2. In addition, it said it had not received a formal ‘variation of deed’ application from either the landowner or developer. It stated they would have had to make a formal application, and if the Council refused, they could have appealed that decision. It said where the housing association had made formal requests for other properties to amend a section 106 it had done this through a solicitor.

My findings

  1. The email Mrs X has provided demonstrates the Council did consider the request to vary the section 106 agreement in February 2019 but decided not to. The housing association could have challenged the Council’s response further if it was unhappy with it. It did not. That was a decision for the housing association and its actions are outside of the Ombudsman’s jurisdiction.
  2. The Council’s failure to record the initial email on its system was fault. That meant in its initial responses to Mrs X’s complaint it said it had not received a request to amend the section 106. That has caused her avoidable uncertainty as to whether the Council properly considered amending the section 106 agreement. The Council has already apologised for the confusion caused by this. That remedies any injustice caused.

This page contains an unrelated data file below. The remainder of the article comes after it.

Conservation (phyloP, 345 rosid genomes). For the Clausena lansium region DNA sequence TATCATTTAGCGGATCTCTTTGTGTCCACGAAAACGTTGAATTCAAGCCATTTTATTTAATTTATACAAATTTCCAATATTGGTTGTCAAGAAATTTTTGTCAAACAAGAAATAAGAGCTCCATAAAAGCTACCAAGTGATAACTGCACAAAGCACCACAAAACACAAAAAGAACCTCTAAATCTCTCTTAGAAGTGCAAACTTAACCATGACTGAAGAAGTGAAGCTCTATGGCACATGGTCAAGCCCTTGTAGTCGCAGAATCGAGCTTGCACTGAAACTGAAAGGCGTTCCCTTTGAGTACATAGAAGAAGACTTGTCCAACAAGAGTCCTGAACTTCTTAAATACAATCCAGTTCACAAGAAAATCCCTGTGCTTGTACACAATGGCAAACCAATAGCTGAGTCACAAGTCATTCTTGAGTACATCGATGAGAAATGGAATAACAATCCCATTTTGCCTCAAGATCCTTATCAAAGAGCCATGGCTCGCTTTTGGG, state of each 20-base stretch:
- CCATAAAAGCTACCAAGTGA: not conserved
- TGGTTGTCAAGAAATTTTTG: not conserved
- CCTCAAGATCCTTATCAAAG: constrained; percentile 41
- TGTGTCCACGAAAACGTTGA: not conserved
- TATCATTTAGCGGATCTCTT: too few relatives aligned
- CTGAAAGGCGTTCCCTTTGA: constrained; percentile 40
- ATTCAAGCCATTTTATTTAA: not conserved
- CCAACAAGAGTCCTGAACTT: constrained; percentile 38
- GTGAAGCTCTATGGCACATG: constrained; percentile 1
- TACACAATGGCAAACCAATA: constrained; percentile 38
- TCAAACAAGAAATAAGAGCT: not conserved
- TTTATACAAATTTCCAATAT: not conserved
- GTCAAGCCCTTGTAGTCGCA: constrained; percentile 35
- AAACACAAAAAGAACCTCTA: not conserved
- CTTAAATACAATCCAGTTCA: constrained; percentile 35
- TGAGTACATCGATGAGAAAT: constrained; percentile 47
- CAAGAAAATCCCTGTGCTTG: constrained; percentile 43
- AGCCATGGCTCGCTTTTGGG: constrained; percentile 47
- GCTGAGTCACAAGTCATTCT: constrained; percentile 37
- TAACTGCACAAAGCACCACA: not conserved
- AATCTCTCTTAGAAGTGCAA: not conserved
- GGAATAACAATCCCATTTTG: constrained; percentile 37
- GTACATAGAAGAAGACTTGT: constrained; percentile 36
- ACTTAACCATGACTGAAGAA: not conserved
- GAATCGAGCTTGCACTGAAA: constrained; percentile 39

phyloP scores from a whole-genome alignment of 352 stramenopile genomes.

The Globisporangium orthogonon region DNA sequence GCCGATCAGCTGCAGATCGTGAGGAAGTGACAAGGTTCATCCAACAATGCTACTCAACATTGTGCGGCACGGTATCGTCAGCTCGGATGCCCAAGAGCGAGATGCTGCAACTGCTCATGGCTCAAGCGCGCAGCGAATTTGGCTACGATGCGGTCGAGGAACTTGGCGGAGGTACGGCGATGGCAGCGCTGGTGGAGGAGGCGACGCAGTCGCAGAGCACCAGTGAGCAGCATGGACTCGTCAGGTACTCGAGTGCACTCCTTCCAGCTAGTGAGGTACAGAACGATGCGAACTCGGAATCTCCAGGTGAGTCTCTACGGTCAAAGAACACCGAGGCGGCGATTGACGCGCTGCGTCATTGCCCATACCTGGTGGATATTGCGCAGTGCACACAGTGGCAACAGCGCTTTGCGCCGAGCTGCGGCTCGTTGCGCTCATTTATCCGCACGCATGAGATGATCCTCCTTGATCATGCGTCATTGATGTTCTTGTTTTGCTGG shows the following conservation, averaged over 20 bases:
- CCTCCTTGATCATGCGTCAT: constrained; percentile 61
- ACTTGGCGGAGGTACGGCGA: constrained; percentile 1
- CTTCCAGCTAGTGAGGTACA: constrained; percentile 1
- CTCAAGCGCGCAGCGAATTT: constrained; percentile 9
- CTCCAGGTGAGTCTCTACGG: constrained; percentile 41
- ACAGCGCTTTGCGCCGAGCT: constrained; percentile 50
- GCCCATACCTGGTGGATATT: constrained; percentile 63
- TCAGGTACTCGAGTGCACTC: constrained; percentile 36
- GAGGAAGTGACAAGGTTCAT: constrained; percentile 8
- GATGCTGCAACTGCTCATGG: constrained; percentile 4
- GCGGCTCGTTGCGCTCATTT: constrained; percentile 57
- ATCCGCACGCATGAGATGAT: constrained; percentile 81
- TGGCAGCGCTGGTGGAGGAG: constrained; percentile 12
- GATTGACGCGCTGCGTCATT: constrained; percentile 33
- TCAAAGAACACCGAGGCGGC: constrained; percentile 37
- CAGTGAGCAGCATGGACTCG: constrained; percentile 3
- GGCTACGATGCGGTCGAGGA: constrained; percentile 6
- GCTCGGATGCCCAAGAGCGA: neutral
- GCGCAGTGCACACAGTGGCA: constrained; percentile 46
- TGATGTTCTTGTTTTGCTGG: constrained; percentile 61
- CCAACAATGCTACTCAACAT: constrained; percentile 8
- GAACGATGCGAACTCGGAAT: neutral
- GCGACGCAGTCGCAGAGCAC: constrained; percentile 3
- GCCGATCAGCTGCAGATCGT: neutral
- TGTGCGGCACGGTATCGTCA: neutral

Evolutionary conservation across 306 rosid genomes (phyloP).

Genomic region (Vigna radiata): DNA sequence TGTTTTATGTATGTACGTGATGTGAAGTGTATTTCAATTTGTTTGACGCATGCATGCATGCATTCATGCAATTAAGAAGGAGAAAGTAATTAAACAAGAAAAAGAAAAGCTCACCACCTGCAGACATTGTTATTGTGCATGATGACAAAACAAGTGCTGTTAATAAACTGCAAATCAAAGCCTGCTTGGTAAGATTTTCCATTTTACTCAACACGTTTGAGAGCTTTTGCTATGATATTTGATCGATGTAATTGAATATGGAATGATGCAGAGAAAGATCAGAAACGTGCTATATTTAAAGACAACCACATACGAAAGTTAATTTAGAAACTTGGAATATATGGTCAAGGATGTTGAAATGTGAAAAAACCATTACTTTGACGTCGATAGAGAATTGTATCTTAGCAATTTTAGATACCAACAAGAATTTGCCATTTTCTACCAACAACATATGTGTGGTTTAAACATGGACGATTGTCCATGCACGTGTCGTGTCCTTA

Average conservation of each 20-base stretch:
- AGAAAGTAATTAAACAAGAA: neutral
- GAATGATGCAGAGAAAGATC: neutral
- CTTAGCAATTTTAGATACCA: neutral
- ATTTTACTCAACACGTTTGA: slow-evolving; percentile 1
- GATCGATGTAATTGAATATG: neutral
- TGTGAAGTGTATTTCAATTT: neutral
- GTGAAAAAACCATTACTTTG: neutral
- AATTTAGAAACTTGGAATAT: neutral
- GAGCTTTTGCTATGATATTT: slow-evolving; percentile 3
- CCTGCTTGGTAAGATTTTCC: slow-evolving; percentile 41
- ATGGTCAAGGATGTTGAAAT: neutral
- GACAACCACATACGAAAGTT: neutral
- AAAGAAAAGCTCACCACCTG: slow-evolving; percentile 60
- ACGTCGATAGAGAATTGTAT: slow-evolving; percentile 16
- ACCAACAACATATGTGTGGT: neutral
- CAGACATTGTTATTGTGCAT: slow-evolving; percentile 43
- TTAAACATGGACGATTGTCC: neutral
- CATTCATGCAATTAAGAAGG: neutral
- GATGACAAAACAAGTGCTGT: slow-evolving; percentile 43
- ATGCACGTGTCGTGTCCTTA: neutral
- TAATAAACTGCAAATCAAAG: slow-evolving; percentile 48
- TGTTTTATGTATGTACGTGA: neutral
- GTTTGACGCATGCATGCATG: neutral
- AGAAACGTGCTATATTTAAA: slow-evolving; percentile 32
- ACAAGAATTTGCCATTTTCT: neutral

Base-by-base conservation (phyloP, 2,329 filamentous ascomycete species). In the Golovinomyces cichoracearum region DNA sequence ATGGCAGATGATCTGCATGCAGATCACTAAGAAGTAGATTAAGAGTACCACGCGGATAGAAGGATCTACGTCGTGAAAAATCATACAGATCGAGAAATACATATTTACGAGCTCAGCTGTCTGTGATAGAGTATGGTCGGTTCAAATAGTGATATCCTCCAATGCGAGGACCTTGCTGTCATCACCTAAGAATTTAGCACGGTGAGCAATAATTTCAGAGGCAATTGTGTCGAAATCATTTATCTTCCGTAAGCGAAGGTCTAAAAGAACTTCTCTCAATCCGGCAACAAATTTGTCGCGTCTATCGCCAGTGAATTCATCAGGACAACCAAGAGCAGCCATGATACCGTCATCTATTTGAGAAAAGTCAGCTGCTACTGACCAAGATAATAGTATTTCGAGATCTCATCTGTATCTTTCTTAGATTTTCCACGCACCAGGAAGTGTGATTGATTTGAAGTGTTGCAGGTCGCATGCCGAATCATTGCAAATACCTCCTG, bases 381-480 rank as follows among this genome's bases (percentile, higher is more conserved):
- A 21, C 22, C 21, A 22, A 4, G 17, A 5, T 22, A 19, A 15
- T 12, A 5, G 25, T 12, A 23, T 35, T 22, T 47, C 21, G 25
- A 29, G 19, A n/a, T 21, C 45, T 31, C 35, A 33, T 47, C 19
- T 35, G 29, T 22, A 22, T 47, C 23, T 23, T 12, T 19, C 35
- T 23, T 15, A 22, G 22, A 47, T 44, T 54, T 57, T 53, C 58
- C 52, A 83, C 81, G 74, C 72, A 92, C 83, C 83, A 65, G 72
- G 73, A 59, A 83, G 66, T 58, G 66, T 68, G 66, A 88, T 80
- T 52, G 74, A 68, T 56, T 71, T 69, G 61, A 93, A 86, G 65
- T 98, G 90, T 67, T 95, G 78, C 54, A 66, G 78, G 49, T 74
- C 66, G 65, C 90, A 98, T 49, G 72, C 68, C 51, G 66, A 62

3. We cannot question the merits of the Council’s decision where there is no evidence of fault in how it was reached. The Council has provided further explanation about its decision not to vary the section 106 agreement. Although Mrs X disagrees, the Council’s view is that amending the section 106 agreement would impact on its affordable housing stock. The Council has set out several reasons why it believes that might be the case. The Council was not at fault.

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Final decision

  1. There was no fault in the Council’s decision not to vary a section 106 agreement. It has already accepted fault for failing to update case records and provided an appropriate remedy to Mrs X. Therefore, I have completed my investigation.

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Investigator's decision on behalf of the Ombudsman